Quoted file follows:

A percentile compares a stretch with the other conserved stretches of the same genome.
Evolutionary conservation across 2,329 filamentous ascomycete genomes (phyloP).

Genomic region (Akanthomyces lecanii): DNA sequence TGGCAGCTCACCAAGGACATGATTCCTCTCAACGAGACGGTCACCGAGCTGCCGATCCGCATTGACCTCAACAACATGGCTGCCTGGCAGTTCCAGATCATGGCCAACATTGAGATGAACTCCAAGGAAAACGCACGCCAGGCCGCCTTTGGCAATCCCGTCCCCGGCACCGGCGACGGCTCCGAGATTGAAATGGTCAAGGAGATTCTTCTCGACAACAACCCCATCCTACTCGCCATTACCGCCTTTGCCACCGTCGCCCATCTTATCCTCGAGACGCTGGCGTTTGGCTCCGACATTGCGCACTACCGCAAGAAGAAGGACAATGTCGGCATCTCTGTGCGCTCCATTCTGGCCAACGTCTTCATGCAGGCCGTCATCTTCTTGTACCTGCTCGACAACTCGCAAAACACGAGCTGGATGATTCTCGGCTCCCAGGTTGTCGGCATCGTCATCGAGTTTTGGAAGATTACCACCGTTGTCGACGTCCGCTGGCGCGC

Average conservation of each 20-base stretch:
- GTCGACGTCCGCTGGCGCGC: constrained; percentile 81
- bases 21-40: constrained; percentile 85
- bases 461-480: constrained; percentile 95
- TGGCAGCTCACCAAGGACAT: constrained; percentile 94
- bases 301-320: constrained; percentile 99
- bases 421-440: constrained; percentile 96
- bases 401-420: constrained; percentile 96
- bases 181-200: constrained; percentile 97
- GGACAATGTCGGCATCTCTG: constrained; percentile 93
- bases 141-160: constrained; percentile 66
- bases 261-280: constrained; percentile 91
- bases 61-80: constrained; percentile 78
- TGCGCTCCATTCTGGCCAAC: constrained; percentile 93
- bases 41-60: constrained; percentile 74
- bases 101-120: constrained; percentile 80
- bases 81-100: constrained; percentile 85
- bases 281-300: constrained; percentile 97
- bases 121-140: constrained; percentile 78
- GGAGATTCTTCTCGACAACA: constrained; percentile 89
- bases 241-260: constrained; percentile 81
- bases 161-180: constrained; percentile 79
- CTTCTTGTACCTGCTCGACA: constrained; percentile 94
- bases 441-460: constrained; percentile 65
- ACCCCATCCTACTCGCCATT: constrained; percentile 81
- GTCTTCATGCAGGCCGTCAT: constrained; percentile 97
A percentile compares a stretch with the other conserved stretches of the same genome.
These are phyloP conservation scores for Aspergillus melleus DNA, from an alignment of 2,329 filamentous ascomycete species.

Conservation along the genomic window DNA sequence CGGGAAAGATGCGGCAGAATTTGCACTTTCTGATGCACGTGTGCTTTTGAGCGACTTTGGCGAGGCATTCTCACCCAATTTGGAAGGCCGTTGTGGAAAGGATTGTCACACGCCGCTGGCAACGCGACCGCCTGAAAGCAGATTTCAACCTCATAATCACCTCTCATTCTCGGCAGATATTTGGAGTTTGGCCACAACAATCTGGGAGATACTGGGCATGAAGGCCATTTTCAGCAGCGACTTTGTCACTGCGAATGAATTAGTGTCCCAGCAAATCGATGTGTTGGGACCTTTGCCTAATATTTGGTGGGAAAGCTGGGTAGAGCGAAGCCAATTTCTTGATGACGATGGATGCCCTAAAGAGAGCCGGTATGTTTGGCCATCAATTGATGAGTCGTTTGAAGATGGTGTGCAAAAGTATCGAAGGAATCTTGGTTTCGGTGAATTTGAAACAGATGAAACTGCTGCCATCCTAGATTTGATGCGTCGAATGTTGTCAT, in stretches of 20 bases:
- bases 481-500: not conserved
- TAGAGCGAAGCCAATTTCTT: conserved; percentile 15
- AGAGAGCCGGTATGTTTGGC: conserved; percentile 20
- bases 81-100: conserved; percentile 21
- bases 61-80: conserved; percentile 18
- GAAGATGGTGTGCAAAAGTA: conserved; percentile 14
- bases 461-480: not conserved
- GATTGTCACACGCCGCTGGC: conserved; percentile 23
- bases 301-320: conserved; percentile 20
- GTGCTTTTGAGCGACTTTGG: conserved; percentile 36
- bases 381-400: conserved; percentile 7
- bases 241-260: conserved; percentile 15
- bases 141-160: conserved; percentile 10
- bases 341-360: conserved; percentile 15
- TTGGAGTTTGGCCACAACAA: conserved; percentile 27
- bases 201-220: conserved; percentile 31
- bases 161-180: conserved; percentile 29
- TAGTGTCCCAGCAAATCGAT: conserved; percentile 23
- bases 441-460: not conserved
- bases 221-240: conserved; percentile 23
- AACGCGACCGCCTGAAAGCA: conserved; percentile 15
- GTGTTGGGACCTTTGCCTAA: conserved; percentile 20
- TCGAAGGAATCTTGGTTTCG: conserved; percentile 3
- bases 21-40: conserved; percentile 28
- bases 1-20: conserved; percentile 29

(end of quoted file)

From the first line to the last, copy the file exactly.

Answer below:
A percentile compares a stretch with the other conserved stretches of the same genome.
Evolutionary conservation across 2,329 filamentous ascomycete genomes (phyloP).

Genomic region (Akanthomyces lecanii): DNA sequence TGGCAGCTCACCAAGGACATGATTCCTCTCAACGAGACGGTCACCGAGCTGCCGATCCGCATTGACCTCAACAACATGGCTGCCTGGCAGTTCCAGATCATGGCCAACATTGAGATGAACTCCAAGGAAAACGCACGCCAGGCCGCCTTTGGCAATCCCGTCCCCGGCACCGGCGACGGCTCCGAGATTGAAATGGTCAAGGAGATTCTTCTCGACAACAACCCCATCCTACTCGCCATTACCGCCTTTGCCACCGTCGCCCATCTTATCCTCGAGACGCTGGCGTTTGGCTCCGACATTGCGCACTACCGCAAGAAGAAGGACAATGTCGGCATCTCTGTGCGCTCCATTCTGGCCAACGTCTTCATGCAGGCCGTCATCTTCTTGTACCTGCTCGACAACTCGCAAAACACGAGCTGGATGATTCTCGGCTCCCAGGTTGTCGGCATCGTCATCGAGTTTTGGAAGATTACCACCGTTGTCGACGTCCGCTGGCGCGC

Average conservation of each 20-base stretch:
- GTCGACGTCCGCTGGCGCGC: constrained; percentile 81
- bases 21-40: constrained; percentile 85
- bases 461-480: constrained; percentile 95
- TGGCAGCTCACCAAGGACAT: constrained; percentile 94
- bases 301-320: constrained; percentile 99
- bases 421-440: constrained; percentile 96
- bases 401-420: constrained; percentile 96
- bases 181-200: constrained; percentile 97
- GGACAATGTCGGCATCTCTG: constrained; percentile 93
- bases 141-160: constrained; percentile 66
- bases 261-280: constrained; percentile 91
- bases 61-80: constrained; percentile 78
- TGCGCTCCATTCTGGCCAAC: constrained; percentile 93
- bases 41-60: constrained; percentile 74
- bases 101-120: constrained; percentile 80
- bases 81-100: constrained; percentile 85
- bases 281-300: constrained; percentile 97
- bases 121-140: constrained; percentile 78
- GGAGATTCTTCTCGACAACA: constrained; percentile 89
- bases 241-260: constrained; percentile 81
- bases 161-180: constrained; percentile 79
- CTTCTTGTACCTGCTCGACA: constrained; percentile 94
- bases 441-460: constrained; percentile 65
- ACCCCATCCTACTCGCCATT: constrained; percentile 81
- GTCTTCATGCAGGCCGTCAT: constrained; percentile 97
A percentile compares a stretch with the other conserved stretches of the same genome.
These are phyloP conservation scores for Aspergillus melleus DNA, from an alignment of 2,329 filamentous ascomycete species.

Conservation along the genomic window DNA sequence CGGGAAAGATGCGGCAGAATTTGCACTTTCTGATGCACGTGTGCTTTTGAGCGACTTTGGCGAGGCATTCTCACCCAATTTGGAAGGCCGTTGTGGAAAGGATTGTCACACGCCGCTGGCAACGCGACCGCCTGAAAGCAGATTTCAACCTCATAATCACCTCTCATTCTCGGCAGATATTTGGAGTTTGGCCACAACAATCTGGGAGATACTGGGCATGAAGGCCATTTTCAGCAGCGACTTTGTCACTGCGAATGAATTAGTGTCCCAGCAAATCGATGTGTTGGGACCTTTGCCTAATATTTGGTGGGAAAGCTGGGTAGAGCGAAGCCAATTTCTTGATGACGATGGATGCCCTAAAGAGAGCCGGTATGTTTGGCCATCAATTGATGAGTCGTTTGAAGATGGTGTGCAAAAGTATCGAAGGAATCTTGGTTTCGGTGAATTTGAAACAGATGAAACTGCTGCCATCCTAGATTTGATGCGTCGAATGTTGTCAT, in stretches of 20 bases:
- bases 481-500: not conserved
- TAGAGCGAAGCCAATTTCTT: conserved; percentile 15
- AGAGAGCCGGTATGTTTGGC: conserved; percentile 20
- bases 81-100: conserved; percentile 21
- bases 61-80: conserved; percentile 18
- GAAGATGGTGTGCAAAAGTA: conserved; percentile 14
- bases 461-480: not conserved
- GATTGTCACACGCCGCTGGC: conserved; percentile 23
- bases 301-320: conserved; percentile 20
- GTGCTTTTGAGCGACTTTGG: conserved; percentile 36
- bases 381-400: conserved; percentile 7
- bases 241-260: conserved; percentile 15
- bases 141-160: conserved; percentile 10
- bases 341-360: conserved; percentile 15
- TTGGAGTTTGGCCACAACAA: conserved; percentile 27
- bases 201-220: conserved; percentile 31
- bases 161-180: conserved; percentile 29
- TAGTGTCCCAGCAAATCGAT: conserved; percentile 23
- bases 441-460: not conserved
- bases 221-240: conserved; percentile 23
- AACGCGACCGCCTGAAAGCA: conserved; percentile 15
- GTGTTGGGACCTTTGCCTAA: conserved; percentile 20
- TCGAAGGAATCTTGGTTTCG: conserved; percentile 3
- bases 21-40: conserved; percentile 28
- bases 1-20: conserved; percentile 29